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im using WIN32_FIND_DATA to store the data findfirstfile outputs. i want the file location (C:\file) as a string but i don't know how to get it or any other data from it.

Edit: here is my code

PTSTR pszFileName; 
PTSTR pszFileName2[100];
if (search_handle) 
{ 
    do 
    {
        pszFileName = file.cFileName;
        pszFileName2[loop] = pszFileName;
        Sleep(100);
        loop++;

        std::wcout << file.cFileName << std::endl;
    }
    while(FindNextFile(search_handle,&file)); 

    CloseHandle(search_handle); 
}
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What reference material are you using? If it mentions that data type but doesn't describe its contents, then we should make a note to never recommend that resource to others. You should consider using MSDN. –  Rob Kennedy Jul 30 '10 at 21:50
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2 Answers 2

up vote 5 down vote accepted

WIN32_FIND_DATA is a struct. Check out the cFileName member.

For example:

WIN32_FIND_DATA FindData = {0};
HANDLE hFind = FindFirstFile(pszPattern, &FindData);

if (hFind != INVALID_HANDLE_VALUE)
{
   do
   {
      PTSTR pszFileName = FindData.cFileName;

      // TODO: Use pszFileName in some way...

   } while (FindNextFile(hFind, &FindData));

   FindClose(hFind);
}

Update in response to comments

In this example the storage for the string is on the stack, and the same buffer is used for every call. This means that every FindNextFile() overwrites the previous string. You will have to make a copy of the string.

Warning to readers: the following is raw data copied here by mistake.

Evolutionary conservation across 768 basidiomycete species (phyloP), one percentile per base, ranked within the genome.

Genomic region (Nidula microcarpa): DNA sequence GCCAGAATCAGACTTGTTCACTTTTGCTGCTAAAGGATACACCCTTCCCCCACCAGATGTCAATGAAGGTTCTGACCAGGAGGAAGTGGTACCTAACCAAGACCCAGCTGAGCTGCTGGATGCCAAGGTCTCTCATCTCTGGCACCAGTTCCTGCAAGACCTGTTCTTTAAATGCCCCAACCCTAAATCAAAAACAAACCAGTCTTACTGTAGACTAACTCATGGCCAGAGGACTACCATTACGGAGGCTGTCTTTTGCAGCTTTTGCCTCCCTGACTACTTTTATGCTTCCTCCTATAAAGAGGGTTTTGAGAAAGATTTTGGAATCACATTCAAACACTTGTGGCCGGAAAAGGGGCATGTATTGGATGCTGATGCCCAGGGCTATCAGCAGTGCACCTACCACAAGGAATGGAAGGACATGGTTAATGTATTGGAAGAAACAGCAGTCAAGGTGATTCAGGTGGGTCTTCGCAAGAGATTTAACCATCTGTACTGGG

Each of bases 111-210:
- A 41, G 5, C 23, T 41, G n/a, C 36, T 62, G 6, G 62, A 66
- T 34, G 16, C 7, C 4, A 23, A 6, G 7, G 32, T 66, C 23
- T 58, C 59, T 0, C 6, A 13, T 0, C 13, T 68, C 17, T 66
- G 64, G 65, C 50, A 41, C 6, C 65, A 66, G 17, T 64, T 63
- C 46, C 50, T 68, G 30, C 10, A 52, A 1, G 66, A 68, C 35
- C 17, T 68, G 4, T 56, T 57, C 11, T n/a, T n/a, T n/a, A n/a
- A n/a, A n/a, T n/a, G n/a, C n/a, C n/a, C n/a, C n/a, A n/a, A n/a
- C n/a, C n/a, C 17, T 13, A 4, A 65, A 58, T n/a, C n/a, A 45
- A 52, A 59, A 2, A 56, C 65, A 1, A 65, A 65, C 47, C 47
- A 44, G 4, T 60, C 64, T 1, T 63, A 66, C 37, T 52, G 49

Since you're using C++ and classes in std I suggest you store it in std::string (or better yet, make sure you define UNICODE and _UNICODE and use wstring.) Initializing a new string class will do the allocation and copying on your behalf.

Alternatively you can copy the string using the typical C techniques (for example: using malloc + memcpy, strdup, or similar), but it sounds like you might want a refresher in strings, pointers, and memory allocation in C before you get to that.

By the way -- to check for error, your code compares the find handle against NULL; this is incorrect. FindFirstFile() returns INVALID_HANDLE_VALUE (which works out to (HANDLE)-1) on failure. Additionally, to close the handle you will want to use FindClose(), and not CloseHandle(). (A "find handle" isn't really a handle to a kernel object in the same sense that a file handle, handle to a module, or a thread or process handle is. They've just overloaded the type.)

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it works ok but only once i can't put it in a array (look at my code). i just get the same file, it will use one array for each file but they all have the name of the last file –  blood Jul 30 '10 at 22:43
    
@blood - updated answer past on your comments. –  asveikau Jul 30 '10 at 23:45
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The problem is that you're storing the address of the filename in your array. Each time that FindNextFile() is called, it replaces the data in the struct with the information for the next file. You need to allocate memory for the string in your array, and then copy the string from the structure to your array (using something like strncpy_s(), probably).

Your code is just storing the pointer to the filename member of the struct, once per found file. If you look at the address each element in the array is pointing to, they're all pointing to the same place.

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o :( ok how do i copy it, the data? –  blood Jul 30 '10 at 22:57
    
@blood That's a pretty big topic, that would be hard to cover in an answer here. I'll echo @asveikau - you should refresh yourself with how pointers and strings work in C/C++. –  Andy Jul 31 '10 at 15:41
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